How can we improve the performance of the simple delay-and-sum beamformer? For starters, we can reduce the dependency of the beam on the frequency, that thing that causes the coloring of the interferences. We do this by using a method called constant beamwidth design. Instead of just summing up the output of the microphones, we can apply digital filters and then sum the filtered outputs (filter-and-sum beamformer) to alter the shape of the beam. Carefully designed filters can reshape the beams, such that their dependency on frequency will be reduced and eliminated. This is not a simple task, but the tools are available. It’s fair to mention that by reducing the dependency on the frequency, we may widen the beam even further, which brings us to the next challenge.

We’re still left with the need to have very large arrays in order to get a high level of directionality. Available solutions include super-directional arrays based on sophisticated filter designs, as we mentioned before. With the proper filters, we can shape the beam and push it to be narrower. In addition, there are techniques called differential microphone arrays. These rely on the subtraction of the signal of the microphones in an array, instead of summing them up and creating a listening beam which is along the array axis (we call it end-fire). Super directional arrays and differential arrays have their own downfalls. They will probably be more susceptible to a mismatch of the microphone elements and may produce a less flat frequency response.

There are other, non-linear methods, which have been developed to obtain high directionality and a greater level of noise reduction. The basic idea is to determine whether the signal we’re observing originated from the wanted direction, and if not, to eliminate it vigorously. There are many ways to do this. One of them is referred to as adaptive beamforming. This is a technique, or a group of techniques, that was discussed broadly in the late sixties and improved over the years. These more aggressive beamformers eliminate significantly more noise and can produce very narrow beams. They are, however, sensitive to the matching of the microphones and the integrity of the acoustic/mechanical design. Any deficiencies will translate to distortion in the wanted signal. Even if we know how to overcome these potential problems, these solutions will leave noises tainted with artifacts and “processing noise”. Unfortunately, our brain is sensitive to interferences which don’t sound natural. We can better deal with and ignore interferences (noises) which we’re used to hearing. We’re far less capable of dealing with processing noises of a digital nature. As a result, the advantage of getting higher directionality is sometimes masked by the disadvantage of having to deal with distorted signal and leftover noises that we don’t know how to ignore.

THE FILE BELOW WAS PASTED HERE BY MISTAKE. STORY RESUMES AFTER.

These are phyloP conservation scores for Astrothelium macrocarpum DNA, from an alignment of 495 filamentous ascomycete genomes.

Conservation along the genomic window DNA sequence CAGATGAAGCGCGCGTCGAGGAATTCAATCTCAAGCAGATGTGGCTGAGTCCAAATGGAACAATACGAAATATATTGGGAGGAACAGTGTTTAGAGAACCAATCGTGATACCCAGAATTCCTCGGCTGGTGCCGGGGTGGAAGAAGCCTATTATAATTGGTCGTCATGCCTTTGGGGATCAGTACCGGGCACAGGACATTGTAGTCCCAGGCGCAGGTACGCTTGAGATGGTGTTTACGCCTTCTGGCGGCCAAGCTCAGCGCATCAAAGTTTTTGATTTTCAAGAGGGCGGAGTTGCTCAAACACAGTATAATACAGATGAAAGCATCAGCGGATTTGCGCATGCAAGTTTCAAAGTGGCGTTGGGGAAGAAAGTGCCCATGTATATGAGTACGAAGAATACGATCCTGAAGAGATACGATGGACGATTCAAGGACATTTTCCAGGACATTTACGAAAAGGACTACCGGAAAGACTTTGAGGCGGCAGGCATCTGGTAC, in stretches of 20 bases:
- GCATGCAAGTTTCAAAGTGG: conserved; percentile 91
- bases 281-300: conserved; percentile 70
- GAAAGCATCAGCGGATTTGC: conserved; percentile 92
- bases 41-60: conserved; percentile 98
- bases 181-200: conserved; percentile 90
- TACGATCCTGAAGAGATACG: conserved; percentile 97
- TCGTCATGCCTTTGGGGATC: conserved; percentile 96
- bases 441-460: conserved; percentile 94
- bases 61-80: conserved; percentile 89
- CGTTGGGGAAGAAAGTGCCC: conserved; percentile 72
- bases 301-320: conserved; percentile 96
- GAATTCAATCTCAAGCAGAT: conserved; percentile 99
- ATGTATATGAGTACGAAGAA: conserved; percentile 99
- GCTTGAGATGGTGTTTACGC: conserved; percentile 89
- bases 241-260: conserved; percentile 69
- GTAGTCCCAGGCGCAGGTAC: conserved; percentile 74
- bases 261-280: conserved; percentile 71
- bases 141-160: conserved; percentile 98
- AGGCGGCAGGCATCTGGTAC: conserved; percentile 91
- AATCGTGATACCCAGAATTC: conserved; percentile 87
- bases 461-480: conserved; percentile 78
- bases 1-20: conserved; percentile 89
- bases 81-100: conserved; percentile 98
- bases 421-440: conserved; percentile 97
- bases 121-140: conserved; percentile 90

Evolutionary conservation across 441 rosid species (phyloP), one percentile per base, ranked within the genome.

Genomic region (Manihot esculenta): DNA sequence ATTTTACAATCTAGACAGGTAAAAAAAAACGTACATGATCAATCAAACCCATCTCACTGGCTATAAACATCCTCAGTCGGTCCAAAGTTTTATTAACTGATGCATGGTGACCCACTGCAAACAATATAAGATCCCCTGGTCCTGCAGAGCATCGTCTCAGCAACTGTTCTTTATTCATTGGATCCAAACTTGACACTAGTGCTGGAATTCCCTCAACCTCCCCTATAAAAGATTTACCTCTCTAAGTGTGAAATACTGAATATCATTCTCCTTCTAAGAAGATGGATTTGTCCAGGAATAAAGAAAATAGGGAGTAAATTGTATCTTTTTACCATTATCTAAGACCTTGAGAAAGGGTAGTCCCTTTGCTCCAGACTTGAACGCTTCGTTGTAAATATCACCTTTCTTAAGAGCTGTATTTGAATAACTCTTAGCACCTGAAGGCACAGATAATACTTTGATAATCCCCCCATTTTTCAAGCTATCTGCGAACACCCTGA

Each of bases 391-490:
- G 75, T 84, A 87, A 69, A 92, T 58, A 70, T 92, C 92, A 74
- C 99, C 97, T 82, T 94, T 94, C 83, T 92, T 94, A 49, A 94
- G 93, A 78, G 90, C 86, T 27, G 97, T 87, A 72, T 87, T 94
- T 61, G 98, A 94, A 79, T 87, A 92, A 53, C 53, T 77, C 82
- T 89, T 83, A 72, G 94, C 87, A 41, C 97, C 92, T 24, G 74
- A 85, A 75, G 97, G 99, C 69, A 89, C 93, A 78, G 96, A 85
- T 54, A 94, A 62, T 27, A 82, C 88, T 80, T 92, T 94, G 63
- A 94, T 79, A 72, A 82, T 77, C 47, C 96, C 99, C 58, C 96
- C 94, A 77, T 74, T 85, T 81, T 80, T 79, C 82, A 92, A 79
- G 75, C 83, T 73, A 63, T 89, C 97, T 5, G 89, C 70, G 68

Myth – Highly Directional Arrays Will Improve Our Pickup Range and Quality